Individuals at all stages of their careers and in all industries can experience employment disputes. In fact, one New Jersey city's acting manager is accusing those who hired him of now trying to get him fired due to his blowing the whistle on their "thuggish" and "mob-like" ways. His lawsuit incriminates many of his erstwhile colleagues, whom he says are major players in this prime example of white collar, high level, government employment disputes.
The concept of wrongful termination can stem from many different origins, depending upon the individual who believes he or she was "let go" from an employer in an unlawful manner. Consequently, each case of alleged wrongful termination carries with it a burden of proof that is very specific to the incidents or actions that purportedly occurred. For instance, a former Business Administrator of the New Jersey city of Vineland claims that his colleagues sought illegal means to get rid of him, even though he was doing his job as expected.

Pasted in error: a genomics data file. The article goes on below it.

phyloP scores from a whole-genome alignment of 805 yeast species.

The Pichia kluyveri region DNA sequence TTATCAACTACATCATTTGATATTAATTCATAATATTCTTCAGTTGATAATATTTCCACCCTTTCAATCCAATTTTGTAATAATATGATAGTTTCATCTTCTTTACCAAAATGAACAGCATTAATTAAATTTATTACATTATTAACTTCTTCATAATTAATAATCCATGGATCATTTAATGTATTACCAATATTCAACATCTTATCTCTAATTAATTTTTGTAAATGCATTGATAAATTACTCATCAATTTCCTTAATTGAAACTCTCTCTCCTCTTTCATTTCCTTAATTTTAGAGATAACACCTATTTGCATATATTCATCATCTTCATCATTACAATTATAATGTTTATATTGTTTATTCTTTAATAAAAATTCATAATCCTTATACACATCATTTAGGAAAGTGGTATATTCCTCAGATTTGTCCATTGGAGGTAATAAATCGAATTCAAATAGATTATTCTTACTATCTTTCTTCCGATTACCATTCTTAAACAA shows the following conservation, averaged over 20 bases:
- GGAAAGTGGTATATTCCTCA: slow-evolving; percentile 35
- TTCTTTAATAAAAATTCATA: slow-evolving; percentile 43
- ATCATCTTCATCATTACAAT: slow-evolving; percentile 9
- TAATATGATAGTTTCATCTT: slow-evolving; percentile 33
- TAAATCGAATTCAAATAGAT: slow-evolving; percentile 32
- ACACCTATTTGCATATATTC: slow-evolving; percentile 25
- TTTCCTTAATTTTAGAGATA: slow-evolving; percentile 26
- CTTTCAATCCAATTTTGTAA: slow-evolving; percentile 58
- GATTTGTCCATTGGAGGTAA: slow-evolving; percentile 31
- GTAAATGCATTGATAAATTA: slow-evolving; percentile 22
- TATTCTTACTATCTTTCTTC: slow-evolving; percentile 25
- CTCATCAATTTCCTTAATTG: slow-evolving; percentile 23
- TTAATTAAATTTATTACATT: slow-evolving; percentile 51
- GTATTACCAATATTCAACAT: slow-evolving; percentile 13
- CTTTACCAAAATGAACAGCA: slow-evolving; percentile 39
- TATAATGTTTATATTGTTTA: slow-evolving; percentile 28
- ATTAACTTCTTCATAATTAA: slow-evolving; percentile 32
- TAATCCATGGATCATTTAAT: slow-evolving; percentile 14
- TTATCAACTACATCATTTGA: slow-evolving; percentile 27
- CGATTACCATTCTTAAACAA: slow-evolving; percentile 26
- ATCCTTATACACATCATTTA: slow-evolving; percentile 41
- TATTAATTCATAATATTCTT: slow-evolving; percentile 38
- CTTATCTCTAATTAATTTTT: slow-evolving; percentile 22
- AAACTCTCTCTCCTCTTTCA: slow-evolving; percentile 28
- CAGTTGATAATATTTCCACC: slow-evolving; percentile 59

Being sexually harassed on the job in New Jersey can be demeaning for an employee. If the individual tries to fight for justice by complaining about the inappropriate treatment and then gets fired, this can feel like a slap in the face -- not to mention the pocketbook. One woman in another state is currently facing this unfortunate sexual harassment situation.
Sexual harassment can and does happen in all types of workplace environments, including organizations that provide emergency medical services. In fact, a New Jersey case settled recently after an EMT brought a lawsuit against her former employer. The suit alleged a number of sexual harassment incidents that she said led to her being suspended and then terminated.